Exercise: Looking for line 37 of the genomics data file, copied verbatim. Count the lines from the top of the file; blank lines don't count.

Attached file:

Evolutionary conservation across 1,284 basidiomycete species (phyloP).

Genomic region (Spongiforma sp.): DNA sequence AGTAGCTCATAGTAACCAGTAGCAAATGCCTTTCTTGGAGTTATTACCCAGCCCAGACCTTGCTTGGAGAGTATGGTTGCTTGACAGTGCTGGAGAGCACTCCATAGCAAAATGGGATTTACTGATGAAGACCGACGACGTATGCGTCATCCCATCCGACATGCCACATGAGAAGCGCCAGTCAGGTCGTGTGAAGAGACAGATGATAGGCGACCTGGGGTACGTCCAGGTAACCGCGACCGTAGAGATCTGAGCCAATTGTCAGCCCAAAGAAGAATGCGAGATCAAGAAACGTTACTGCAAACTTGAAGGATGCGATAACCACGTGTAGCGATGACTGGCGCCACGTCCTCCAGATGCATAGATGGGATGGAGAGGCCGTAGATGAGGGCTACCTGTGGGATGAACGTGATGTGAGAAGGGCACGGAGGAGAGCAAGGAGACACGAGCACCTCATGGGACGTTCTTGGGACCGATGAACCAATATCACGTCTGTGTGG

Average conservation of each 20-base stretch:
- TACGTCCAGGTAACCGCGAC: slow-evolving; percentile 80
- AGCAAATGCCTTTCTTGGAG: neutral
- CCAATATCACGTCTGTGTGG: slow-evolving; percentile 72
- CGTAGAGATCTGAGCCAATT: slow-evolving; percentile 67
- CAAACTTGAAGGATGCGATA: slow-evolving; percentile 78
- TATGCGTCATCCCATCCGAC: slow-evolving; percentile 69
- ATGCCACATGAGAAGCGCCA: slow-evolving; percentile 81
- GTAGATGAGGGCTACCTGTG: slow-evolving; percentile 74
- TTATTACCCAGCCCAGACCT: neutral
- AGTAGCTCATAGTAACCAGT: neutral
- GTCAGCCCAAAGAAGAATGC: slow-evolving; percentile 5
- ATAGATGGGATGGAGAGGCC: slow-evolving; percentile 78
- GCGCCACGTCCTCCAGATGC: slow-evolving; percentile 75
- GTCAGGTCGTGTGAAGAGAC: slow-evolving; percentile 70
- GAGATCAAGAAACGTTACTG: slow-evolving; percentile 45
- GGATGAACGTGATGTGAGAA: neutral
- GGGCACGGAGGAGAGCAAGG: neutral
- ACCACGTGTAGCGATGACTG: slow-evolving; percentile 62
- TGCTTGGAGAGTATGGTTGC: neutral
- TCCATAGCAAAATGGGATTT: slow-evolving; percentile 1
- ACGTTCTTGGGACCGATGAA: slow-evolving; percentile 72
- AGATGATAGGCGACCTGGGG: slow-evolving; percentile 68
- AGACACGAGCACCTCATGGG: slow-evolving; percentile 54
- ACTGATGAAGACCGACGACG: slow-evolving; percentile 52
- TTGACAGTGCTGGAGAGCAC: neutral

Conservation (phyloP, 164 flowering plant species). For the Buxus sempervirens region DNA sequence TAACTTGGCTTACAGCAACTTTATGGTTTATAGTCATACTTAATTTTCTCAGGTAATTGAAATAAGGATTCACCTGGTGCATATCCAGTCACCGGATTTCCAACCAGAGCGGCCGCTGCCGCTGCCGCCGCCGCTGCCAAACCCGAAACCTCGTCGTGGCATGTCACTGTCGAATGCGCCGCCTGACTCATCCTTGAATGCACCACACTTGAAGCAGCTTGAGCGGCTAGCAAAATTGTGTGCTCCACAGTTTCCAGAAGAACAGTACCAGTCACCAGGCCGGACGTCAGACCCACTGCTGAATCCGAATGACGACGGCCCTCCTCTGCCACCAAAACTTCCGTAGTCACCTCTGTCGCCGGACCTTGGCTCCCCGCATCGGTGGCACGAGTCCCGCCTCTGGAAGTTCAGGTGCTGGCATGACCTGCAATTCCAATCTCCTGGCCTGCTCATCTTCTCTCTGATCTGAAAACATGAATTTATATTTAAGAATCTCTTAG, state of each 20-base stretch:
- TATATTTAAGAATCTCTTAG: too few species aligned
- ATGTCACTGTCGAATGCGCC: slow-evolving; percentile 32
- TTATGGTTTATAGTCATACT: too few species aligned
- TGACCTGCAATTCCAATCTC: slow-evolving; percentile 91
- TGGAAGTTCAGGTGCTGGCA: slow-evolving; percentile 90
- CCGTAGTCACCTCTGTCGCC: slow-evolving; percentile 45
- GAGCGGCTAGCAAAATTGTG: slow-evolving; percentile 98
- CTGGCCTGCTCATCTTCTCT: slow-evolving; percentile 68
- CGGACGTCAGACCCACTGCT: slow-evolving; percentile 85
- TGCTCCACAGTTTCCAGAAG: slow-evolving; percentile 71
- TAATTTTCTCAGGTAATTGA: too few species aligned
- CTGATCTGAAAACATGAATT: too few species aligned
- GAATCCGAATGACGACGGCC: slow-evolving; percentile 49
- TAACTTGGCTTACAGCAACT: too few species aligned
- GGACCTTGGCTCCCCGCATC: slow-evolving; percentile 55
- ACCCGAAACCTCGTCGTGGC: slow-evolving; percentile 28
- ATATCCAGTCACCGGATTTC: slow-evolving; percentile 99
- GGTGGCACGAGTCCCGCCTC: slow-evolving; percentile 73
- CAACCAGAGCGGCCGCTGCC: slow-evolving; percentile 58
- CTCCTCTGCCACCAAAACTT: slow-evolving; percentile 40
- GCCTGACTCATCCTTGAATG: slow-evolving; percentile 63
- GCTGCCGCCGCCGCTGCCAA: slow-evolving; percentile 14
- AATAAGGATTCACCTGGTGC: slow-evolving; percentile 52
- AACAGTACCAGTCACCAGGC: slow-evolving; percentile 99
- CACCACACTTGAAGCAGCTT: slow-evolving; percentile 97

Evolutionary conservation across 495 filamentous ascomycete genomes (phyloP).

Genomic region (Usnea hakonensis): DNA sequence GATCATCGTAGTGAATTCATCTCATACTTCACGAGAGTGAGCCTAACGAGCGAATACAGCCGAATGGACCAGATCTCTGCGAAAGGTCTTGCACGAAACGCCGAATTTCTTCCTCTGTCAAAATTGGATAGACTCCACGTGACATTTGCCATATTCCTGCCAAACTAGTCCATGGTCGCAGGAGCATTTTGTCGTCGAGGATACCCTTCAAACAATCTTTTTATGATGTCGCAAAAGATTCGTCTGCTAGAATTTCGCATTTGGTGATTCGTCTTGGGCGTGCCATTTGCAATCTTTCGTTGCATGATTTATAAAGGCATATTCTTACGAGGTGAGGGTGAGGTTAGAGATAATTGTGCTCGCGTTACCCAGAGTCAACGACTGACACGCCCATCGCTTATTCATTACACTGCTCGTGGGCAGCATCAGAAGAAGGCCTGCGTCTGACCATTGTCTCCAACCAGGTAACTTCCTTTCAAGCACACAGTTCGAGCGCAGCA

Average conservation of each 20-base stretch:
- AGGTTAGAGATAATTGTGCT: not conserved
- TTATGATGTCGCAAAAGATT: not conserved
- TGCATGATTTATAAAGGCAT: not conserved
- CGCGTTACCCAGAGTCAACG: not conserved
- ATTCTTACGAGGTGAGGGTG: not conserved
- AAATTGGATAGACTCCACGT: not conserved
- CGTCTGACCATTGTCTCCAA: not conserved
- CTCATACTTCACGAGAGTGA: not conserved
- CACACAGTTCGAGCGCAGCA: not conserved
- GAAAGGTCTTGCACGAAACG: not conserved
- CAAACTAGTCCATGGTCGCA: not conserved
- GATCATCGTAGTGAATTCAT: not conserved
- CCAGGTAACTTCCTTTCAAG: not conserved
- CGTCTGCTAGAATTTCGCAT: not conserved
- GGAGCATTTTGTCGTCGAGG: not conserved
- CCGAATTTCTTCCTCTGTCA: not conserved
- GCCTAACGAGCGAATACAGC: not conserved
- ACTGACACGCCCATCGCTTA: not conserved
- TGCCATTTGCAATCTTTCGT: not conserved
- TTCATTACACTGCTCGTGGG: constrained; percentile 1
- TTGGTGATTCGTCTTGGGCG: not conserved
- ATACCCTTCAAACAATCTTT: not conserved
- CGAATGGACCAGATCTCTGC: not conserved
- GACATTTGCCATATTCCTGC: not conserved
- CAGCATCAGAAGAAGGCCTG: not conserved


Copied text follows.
- CTGGCCTGCTCATCTTCTCT: slow-evolving; percentile 68